Also, it is funny how from the US POV, heat exchanging is a new thing and it is described as backwards running A/C. Over here, home A/C is quite uncommon but starting to appear as more and more heat exchangers comes with this function as a bonus, described in common language as "It is like your heat pump, but running backwards to make cold air inside!)

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Dummy System 18/12/2021 - 6:56 Chiều

He's been talking about heat pumps for over five years.
I appreciate the dedication.

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just-A-guy 18/12/2021 - 6:56 Chiều

I live in an area that gets crazy cold during winter…I don't have a heater of any kind 🤨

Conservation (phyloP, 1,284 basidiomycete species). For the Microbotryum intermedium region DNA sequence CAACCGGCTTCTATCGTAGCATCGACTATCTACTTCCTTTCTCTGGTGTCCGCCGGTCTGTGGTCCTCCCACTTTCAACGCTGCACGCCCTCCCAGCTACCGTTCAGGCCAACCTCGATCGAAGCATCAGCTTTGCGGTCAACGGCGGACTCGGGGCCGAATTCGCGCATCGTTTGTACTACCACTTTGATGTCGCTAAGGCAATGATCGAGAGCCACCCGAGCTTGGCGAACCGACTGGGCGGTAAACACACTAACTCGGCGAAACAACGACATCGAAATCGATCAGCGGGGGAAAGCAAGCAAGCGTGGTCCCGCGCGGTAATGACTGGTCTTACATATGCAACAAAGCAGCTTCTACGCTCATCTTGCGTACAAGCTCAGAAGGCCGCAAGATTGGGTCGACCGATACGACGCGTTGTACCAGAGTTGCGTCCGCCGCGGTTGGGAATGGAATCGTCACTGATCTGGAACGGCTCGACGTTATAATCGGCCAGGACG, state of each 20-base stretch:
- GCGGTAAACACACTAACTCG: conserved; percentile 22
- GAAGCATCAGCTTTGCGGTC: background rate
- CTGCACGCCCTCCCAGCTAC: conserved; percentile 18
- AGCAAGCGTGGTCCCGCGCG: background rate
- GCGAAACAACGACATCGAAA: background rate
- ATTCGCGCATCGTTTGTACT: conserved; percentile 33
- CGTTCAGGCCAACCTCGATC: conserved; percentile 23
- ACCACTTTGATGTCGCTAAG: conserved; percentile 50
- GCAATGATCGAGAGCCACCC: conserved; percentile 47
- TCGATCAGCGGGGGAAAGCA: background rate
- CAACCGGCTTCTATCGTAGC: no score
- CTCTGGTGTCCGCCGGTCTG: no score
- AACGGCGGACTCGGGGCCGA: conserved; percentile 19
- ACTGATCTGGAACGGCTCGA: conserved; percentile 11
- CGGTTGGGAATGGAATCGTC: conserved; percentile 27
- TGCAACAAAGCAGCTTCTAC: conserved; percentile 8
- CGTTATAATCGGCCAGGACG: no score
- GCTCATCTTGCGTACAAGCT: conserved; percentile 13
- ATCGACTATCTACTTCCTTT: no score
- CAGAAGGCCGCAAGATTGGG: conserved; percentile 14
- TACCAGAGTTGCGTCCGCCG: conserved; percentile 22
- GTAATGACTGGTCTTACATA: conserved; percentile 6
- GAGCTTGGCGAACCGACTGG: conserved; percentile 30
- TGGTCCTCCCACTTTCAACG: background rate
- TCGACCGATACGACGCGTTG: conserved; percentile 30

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Abraham Technology 18/12/2021 - 6:56 Chiều

Nuclear, nat gas, and solar will always be used.
You can't nor shouldn't get rid of nat gas.

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John Paul Davie 18/12/2021 - 6:56 Chiều

Wait… Do americans not have electric stoves?

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Seregosa 18/12/2021 - 6:56 Chiều

And here in sweden: ”what is gas? Is it some form of weird electricity?”

While there certainly are places using gas in sweden, it’s very rare. There are no gas lines to houses and even ovens with gas driven flames just aren’t ever used if you’re not a chef or a bit too excited about cooking(I want one, I love cooking, but it’s expensive and not that practical). It’s to the point where the idea feels a bit alien to most swedes. Gas just isn’t on the map for most, it’s electricity all the way.

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John Herbert 18/12/2021 - 6:56 Chiều

Regarding gas power plant efficiency it make a use difference if your using gas to boil water to steam in and old coal plant or if your using modern combined cycle turbines.